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Worries over child protection

Ambitious plans to improve child protection may fail because schools are not getting enough extra money, according to a parliamentary watchdog.

Ministers have announced more than pound;190 million to help local authorities introduce the Every Child Matters strategy, which aims to join up public services so they share information about children.

Margaret Hodge, children's minister, expects that most changes will be funded through existing budgets in schools and other institutions.

However, in a report this week, MPs on the Commons education select committee dismissed her view as unrealistic. The cost of retraining teachers and other staff could prove particularly expensive, it said.

"It is not clear that services will be able to meet the costs that they will incur," the committee said. It warned that the Government's plans to make schools more independent - by, for example, making it easier to gain foundation status - would also undermine the strategy.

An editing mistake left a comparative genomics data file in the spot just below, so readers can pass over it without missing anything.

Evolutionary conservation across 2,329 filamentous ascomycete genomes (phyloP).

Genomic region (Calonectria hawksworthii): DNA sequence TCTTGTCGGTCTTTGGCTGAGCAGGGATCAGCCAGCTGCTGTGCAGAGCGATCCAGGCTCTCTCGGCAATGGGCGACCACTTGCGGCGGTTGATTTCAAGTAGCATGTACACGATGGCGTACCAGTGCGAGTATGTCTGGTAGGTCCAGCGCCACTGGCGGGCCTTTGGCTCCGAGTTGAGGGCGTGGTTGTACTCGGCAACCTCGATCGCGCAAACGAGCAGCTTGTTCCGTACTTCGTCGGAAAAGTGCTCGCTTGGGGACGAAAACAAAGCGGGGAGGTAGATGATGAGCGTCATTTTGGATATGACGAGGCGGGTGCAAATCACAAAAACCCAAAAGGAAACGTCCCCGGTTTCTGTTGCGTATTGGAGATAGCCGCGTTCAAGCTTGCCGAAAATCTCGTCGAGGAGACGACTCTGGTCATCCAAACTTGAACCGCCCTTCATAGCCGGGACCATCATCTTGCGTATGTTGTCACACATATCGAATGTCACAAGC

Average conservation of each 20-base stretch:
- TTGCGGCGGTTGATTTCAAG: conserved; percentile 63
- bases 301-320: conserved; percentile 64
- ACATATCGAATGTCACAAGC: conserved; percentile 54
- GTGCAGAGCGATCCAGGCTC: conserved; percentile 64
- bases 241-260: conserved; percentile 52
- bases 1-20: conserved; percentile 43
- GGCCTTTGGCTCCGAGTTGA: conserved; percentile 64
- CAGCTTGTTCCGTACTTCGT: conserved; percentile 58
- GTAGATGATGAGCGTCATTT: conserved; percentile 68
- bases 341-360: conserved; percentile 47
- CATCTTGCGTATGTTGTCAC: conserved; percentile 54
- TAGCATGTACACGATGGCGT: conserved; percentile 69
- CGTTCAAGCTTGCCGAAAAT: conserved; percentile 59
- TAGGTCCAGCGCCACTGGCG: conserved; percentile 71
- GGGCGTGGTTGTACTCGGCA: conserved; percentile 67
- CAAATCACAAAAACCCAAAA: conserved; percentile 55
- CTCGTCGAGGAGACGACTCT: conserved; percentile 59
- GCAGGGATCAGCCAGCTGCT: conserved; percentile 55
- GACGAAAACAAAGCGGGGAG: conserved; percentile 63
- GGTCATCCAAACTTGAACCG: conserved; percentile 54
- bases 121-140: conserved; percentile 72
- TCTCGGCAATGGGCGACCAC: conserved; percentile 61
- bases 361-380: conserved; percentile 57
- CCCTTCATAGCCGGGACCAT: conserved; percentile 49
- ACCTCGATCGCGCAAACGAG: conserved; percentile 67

"We are deeply concerned that some schools may choose, for one reason or another, not to participate. This has the potential to fundamentally undermine the aims of Every Child Matters.

"It is unlikely that the current incentives and penalties in the system will be adequate to make reluctant schools co-operate."

The committee also noted that there was too little evidence to support the plans for a network of computerised databases.

Mrs Hodge told The TES that she felt sufficient additional money was being provided, although smart use of existing funding would be equally important.

"There may be some schools that don't understand that inclusion and raising standards are two sides of the same coin," she said.

"But there are going to be lots of levers in place to encourage those school, and financial incentives."

Every Child Matters is at

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